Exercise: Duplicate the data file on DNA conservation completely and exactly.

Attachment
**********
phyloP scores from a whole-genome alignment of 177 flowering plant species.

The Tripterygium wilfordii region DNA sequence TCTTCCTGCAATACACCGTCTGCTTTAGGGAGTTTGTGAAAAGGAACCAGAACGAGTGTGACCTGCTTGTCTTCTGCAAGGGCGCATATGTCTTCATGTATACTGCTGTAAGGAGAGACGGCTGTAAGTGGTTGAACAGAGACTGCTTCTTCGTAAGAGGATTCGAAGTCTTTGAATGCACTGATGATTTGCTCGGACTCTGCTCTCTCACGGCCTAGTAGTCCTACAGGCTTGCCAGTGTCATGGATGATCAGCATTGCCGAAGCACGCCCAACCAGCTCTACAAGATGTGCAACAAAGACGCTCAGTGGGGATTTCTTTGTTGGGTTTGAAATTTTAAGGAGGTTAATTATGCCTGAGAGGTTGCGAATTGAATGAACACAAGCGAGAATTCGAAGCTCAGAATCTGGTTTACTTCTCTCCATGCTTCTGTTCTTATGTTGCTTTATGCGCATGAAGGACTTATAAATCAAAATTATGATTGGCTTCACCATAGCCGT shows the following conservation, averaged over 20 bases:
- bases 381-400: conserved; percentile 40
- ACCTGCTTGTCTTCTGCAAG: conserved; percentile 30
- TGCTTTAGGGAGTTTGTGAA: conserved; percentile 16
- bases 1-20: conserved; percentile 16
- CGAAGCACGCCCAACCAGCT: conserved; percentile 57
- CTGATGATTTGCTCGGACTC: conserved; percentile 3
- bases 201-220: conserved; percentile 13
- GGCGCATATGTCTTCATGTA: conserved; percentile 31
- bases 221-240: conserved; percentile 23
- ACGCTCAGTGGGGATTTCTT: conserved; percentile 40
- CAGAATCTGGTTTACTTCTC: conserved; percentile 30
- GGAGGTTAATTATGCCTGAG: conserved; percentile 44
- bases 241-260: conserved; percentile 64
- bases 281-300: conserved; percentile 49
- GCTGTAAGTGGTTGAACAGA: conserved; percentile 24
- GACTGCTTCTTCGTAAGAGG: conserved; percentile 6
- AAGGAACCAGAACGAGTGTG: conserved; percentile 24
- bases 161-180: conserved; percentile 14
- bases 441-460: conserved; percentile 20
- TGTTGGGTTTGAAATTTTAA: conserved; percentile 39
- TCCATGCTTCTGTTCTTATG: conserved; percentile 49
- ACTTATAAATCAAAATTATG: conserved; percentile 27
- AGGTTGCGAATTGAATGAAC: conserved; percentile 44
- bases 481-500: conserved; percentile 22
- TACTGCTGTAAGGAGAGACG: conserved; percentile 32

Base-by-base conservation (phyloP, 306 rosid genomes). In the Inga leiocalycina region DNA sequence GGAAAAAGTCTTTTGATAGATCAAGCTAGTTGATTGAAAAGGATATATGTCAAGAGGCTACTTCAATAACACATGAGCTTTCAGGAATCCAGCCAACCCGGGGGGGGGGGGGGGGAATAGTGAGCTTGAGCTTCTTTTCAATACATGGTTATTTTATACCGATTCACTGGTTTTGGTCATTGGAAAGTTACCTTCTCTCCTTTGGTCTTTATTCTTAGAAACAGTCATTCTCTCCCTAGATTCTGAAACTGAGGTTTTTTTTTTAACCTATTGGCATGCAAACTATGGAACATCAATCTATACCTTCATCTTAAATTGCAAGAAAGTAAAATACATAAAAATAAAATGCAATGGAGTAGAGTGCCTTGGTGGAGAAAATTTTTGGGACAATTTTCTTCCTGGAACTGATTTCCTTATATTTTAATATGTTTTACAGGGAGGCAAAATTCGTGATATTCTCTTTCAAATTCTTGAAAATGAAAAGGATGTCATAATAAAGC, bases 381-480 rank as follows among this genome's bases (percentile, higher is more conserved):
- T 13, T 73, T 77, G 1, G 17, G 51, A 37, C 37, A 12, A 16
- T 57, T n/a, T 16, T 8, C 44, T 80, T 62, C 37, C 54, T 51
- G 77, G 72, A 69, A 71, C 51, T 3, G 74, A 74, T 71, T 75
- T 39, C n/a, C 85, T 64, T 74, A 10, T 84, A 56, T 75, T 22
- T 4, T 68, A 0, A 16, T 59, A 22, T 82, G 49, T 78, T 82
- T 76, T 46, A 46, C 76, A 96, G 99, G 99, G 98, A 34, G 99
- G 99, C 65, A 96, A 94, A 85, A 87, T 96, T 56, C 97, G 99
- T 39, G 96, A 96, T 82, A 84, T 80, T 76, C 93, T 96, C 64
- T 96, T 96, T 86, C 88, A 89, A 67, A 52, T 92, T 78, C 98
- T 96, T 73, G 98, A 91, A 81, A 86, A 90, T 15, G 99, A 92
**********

phyloP scores from a whole-genome alignment of 177 flowering plant species.

The Tripterygium wilfordii region DNA sequence TCTTCCTGCAATACACCGTCTGCTTTAGGGAGTTTGTGAAAAGGAACCAGAACGAGTGTGACCTGCTTGTCTTCTGCAAGGGCGCATATGTCTTCATGTATACTGCTGTAAGGAGAGACGGCTGTAAGTGGTTGAACAGAGACTGCTTCTTCGTAAGAGGATTCGAAGTCTTTGAATGCACTGATGATTTGCTCGGACTCTGCTCTCTCACGGCCTAGTAGTCCTACAGGCTTGCCAGTGTCATGGATGATCAGCATTGCCGAAGCACGCCCAACCAGCTCTACAAGATGTGCAACAAAGACGCTCAGTGGGGATTTCTTTGTTGGGTTTGAAATTTTAAGGAGGTTAATTATGCCTGAGAGGTTGCGAATTGAATGAACACAAGCGAGAATTCGAAGCTCAGAATCTGGTTTACTTCTCTCCATGCTTCTGTTCTTATGTTGCTTTATGCGCATGAAGGACTTATAAATCAAAATTATGATTGGCTTCACCATAGCCGT shows the following conservation, averaged over 20 bases:
- bases 381-400: conserved; percentile 40
- ACCTGCTTGTCTTCTGCAAG: conserved; percentile 30
- TGCTTTAGGGAGTTTGTGAA: conserved; percentile 16
- bases 1-20: conserved; percentile 16
- CGAAGCACGCCCAACCAGCT: conserved; percentile 57
- CTGATGATTTGCTCGGACTC: conserved; percentile 3
- bases 201-220: conserved; percentile 13
- GGCGCATATGTCTTCATGTA: conserved; percentile 31
- bases 221-240: conserved; percentile 23
- ACGCTCAGTGGGGATTTCTT: conserved; percentile 40
- CAGAATCTGGTTTACTTCTC: conserved; percentile 30
- GGAGGTTAATTATGCCTGAG: conserved; percentile 44
- bases 241-260: conserved; percentile 64
- bases 281-300: conserved; percentile 49
- GCTGTAAGTGGTTGAACAGA: conserved; percentile 24
- GACTGCTTCTTCGTAAGAGG: conserved; percentile 6
- AAGGAACCAGAACGAGTGTG: conserved; percentile 24
- bases 161-180: conserved; percentile 14
- bases 441-460: conserved; percentile 20
- TGTTGGGTTTGAAATTTTAA: conserved; percentile 39
- TCCATGCTTCTGTTCTTATG: conserved; percentile 49
- ACTTATAAATCAAAATTATG: conserved; percentile 27
- AGGTTGCGAATTGAATGAAC: conserved; percentile 44
- bases 481-500: conserved; percentile 22
- TACTGCTGTAAGGAGAGACG: conserved; percentile 32

Base-by-base conservation (phyloP, 306 rosid genomes). In the Inga leiocalycina region DNA sequence GGAAAAAGTCTTTTGATAGATCAAGCTAGTTGATTGAAAAGGATATATGTCAAGAGGCTACTTCAATAACACATGAGCTTTCAGGAATCCAGCCAACCCGGGGGGGGGGGGGGGGAATAGTGAGCTTGAGCTTCTTTTCAATACATGGTTATTTTATACCGATTCACTGGTTTTGGTCATTGGAAAGTTACCTTCTCTCCTTTGGTCTTTATTCTTAGAAACAGTCATTCTCTCCCTAGATTCTGAAACTGAGGTTTTTTTTTTAACCTATTGGCATGCAAACTATGGAACATCAATCTATACCTTCATCTTAAATTGCAAGAAAGTAAAATACATAAAAATAAAATGCAATGGAGTAGAGTGCCTTGGTGGAGAAAATTTTTGGGACAATTTTCTTCCTGGAACTGATTTCCTTATATTTTAATATGTTTTACAGGGAGGCAAAATTCGTGATATTCTCTTTCAAATTCTTGAAAATGAAAAGGATGTCATAATAAAGC, bases 381-480 rank as follows among this genome's bases (percentile, higher is more conserved):
- T 13, T 73, T 77, G 1, G 17, G 51, A 37, C 37, A 12, A 16
- T 57, T n/a, T 16, T 8, C 44, T 80, T 62, C 37, C 54, T 51
- G 77, G 72, A 69, A 71, C 51, T 3, G 74, A 74, T 71, T 75
- T 39, C n/a, C 85, T 64, T 74, A 10, T 84, A 56, T 75, T 22
- T 4, T 68, A 0, A 16, T 59, A 22, T 82, G 49, T 78, T 82
- T 76, T 46, A 46, C 76, A 96, G 99, G 99, G 98, A 34, G 99
- G 99, C 65, A 96, A 94, A 85, A 87, T 96, T 56, C 97, G 99
- T 39, G 96, A 96, T 82, A 84, T 80, T 76, C 93, T 96, C 64
- T 96, T 96, T 86, C 88, A 89, A 67, A 52, T 92, T 78, C 98
- T 96, T 73, G 98, A 91, A 81, A 86, A 90, T 15, G 99, A 92